Borag Thungg, readers. Once again it's time to take a look at the longest running and best 2000AD based fanzine, the mighty one itself - Zarjaz. Made from blood, sweat, tears and a crazed devotion to the source material, Zarjaz has rarely failed to impress and it's no surprise that it has been a springboard for future talent through the years.

As ever, the excellent cover is provided by a 2000AD regular, in this case Patrick Goddard (Savage), with colours by Steven Denton. It features a suitably scabby Angel Gang, and it's these low down varmints that kick off the issue inside with a tale that sees Pa Angel find gold on their farmland. Naturally, other people want the oil, but it isn't smart to try and get the Angel gang to give up anything, let alone a load of 'black gold'. It's a solid tale from Alec Robertson, with slightly cartoony art from David Parsons. Overall it's a decent read and it starts off the issue well.

A very quick trip to Maga City One comes next, with the daft single page story "Leading the Blind" by Alan Holloway. Taking us back to the days where the purpose of a Dredd strip was a bad pun in the final panel, this does it's job well, aided and abetted by some really nice art from Dan Goodfellow.

George Pickett is next, giving us the Future Shock "Gods Of The Hunt". It's a very smart story about hunting species to extinction, revenge and deception that has a twist that genuinely works. Sam Weller provides decent art that has some nice touches, and this is one of those stories that would not be at all out of place in 2000AD itself.

We return to Mega City One next for a proper Dredd strip featuring a rare foray into strip art by popular artist Lyndon Webb. He manages to breathe life into Rich Clements script for "Attack On Labour Camp 45" concerning Dredd's visit to a Cursed Earth labour camp that's gone dark. The story itself doesn't really give too much in the way of narrative but has some nice lines (including a great final panel) and plenty of action. Oh, and there's dinosaurs, so yay for that!

Getting something new out of Pat Mill's Nemesis The Warlock is Santiago Mayaud, who delivers a first class script that sees a Termight cosplay competition end in disaster. Amusing and exciting, with decent art from Adrian Bamforth, it's a definite high point here, featuring the debut of the strip's title character: "Trashquemada".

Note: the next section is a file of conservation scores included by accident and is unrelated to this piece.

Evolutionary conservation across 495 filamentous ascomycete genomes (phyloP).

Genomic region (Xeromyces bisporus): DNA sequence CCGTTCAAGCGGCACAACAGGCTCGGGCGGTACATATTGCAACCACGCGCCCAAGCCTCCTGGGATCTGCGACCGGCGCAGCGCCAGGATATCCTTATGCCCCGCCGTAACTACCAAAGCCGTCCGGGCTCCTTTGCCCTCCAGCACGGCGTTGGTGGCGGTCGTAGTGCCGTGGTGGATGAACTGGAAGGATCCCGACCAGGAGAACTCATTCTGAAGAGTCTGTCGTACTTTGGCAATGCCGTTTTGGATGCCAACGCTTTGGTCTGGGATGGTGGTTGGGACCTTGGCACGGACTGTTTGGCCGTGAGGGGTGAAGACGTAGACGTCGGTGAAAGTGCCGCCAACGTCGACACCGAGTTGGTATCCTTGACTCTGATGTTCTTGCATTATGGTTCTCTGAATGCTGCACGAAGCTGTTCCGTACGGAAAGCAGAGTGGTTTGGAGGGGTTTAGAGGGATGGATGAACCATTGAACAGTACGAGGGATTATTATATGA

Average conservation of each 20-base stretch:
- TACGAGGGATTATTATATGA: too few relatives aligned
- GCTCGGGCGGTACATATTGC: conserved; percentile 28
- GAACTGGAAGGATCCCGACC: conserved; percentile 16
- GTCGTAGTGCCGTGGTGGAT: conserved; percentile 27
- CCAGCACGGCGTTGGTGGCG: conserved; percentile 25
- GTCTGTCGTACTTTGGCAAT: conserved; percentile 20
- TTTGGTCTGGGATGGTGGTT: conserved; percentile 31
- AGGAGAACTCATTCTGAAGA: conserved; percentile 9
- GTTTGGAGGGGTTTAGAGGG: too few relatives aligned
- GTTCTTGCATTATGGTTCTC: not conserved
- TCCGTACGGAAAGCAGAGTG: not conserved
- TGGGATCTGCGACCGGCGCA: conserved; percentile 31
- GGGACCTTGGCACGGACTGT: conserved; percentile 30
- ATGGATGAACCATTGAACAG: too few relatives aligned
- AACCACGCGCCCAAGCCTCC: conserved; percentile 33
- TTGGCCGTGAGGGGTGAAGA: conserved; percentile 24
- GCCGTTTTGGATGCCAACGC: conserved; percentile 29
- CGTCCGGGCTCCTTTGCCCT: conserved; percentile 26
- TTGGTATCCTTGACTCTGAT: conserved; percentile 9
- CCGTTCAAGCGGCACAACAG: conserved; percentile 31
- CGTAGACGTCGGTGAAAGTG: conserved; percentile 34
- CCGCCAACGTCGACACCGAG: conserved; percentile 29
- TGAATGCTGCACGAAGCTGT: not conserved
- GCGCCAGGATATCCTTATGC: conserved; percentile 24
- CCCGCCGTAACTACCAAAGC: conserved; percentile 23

Next is "Death Takes A Holiday", coming under the "Tales Of Necropolis" banner. Judge Death has taken some time off in the radlands, and is interrupted by a preacher. Robomonkey47 handles script and art duties admirably, although the pay off isn't totally clear, to me anyway. It certainly feels like he's setting up three characters that come in late as a future strip, but their jumping to a conclusion with no evidence seems off.

A rare character in the magazine is Slaine, and it's nice to see him so well envisioned by artist Christian Navarro in the light tale "As You Wish". The art is dark and a little gritty, like the Slaine of old, which is appropriate as the story takes place when he was an outcast, wandering with the dwarf, Ukko. It's Ukko who is the focus of the fun story, as Slaine starts treating him nicely, much to his surprise. It's a snappy script from Alan Holloway, complimented well by the art. Nothing deep here, but a treat for fans of the character.

The final strip is another Dredd one, showing the love people have for the character along with the endless possibilities he has for scripters. "Rogue" sees Ed Whiting deliver a tight script that gives us something new and interesting, always a challenge in such a long running strip. Betrayal, undercover ops and body hopping come into play, and it's a strong read from start to finish. Artist David Broughton, as always, really helps with his energetic artwork using grey hues to good effect in a non colour strip.

So that's isssue 33, and as always if you're a fan of 2000AD you really should give it a go! While you're at it you can get the latest Futurequake as well.